The advantage of the British system is that (like in Israel) the elected representatives control who is the prime minister, so George Bush is unlikely to get elected or stay in power.  On the other hand a poorly educated, unelected and very rich elderly woman (eg the Queen) actually decides which memeber of parliament should be the prime minister and the British have a second parliament full of unelected "lords" whose great-great-grandmother had an affair with the monarch resulting in great-great-grand daddy getting a nice piece of turf to play cricket on.  Oh and grandpa had extensive slave plantations in the Carribean and ruled Kenya.  I guess in Israel a House of Lords would be full of retired generals, ex-members of knesset, rabbis and businessman who paid for the privelege (as they do in Britain).  It hardly sounds like a great deal. 

In Britain people have been trying for years to change the system which makes it impossible for anybody except members of the two main parties to get elected.  40% of Britons don't bother to vote (turnout is lower then in Israel) and many of the votes of those who do bother don't count.  British governments get huge majorities although in practice only a minority of the population has voted for them. One side effect of this is that every ten years the British elect a government who spends the next decade undoing everything their predecessors did and that's how the country looks.  Its hardly a great success.  

Naturally most of the people who want Israel's system to change are anglo-saxons.  They want Israel to be more like home and assume that because their system has worked for a long time it is a great model. Since the war the Germans have had a great system, half proportional representation and half constituencies, but for some reason nobody wants a democracy like Germany.  Ironically nobody suggests we use the Dutch system which has been in use since 1917 (Holland is one of the world's oldest democracies).  There is a good reason for that:  the system we use IS the Dutch system and nobody thinks there's anything wrong with Holland's democracy.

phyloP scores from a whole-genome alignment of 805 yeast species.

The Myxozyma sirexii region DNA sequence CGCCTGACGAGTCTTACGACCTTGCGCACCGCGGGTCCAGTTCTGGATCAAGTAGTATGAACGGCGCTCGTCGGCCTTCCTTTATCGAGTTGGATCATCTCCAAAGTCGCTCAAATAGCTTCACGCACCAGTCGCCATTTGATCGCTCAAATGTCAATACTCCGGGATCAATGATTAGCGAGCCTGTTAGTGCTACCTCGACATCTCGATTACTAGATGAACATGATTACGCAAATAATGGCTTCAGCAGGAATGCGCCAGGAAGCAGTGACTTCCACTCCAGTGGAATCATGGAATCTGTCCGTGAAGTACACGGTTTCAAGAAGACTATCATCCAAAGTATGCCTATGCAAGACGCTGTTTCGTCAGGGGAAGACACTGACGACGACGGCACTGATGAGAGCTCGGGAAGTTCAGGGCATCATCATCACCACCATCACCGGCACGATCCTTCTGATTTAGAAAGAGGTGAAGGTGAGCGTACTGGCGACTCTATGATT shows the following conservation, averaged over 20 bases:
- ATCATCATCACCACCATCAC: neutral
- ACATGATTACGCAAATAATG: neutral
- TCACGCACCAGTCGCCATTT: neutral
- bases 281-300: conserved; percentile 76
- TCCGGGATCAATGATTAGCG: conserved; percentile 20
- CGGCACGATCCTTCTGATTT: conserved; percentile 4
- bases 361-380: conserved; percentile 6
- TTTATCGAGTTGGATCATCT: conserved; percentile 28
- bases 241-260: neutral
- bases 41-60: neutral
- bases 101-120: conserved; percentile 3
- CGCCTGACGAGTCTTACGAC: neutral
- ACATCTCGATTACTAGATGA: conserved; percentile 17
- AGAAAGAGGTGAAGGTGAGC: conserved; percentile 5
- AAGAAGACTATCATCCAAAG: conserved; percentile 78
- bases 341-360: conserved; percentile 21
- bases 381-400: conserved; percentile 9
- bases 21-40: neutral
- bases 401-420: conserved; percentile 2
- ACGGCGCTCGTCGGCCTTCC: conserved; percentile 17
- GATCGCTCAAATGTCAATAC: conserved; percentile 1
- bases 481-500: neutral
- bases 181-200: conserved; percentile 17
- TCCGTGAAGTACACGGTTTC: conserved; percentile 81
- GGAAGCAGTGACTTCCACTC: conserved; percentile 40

In my opinion there are two points being missed here.  Firstly the British and American systems have evolved over time and are not simply the result of a great piece of constitutional engineering and secondly, the Israeli system is pretty good. Basically there are no magic solutions to the Israeli political system (or for that matter to the conflict with the Palestinians).

The British system has evolved over time.  Britain has no constitution and the system is a mixture of tradition and continual fine adjusting, the society has evolved with the system and the two are matched.  Changes are made gradually and carefully and that, in my opinion, is how things should be done. In 1996 a radical attempt at reform was made in Israel by having Prime Ministers directly elected to "reduce the bargaining power of small parties". What happened was the opposite, voters chose a Prime Minister they wanted and then were free to vote for their particular special interest party.  So not only was the system undermined, the result was the opposite of the intention. Overnight the main two parties lost about a third of their vote.  The new system was abandoned but the parties have never recovered.  The number of special interest parties multiplied and that is the way the system remains.  I am optimistic that the situation will return to what it was over the next few elections, but as you can see change takes decades to take effect, people do not change overnight just because the method of election changes overnight.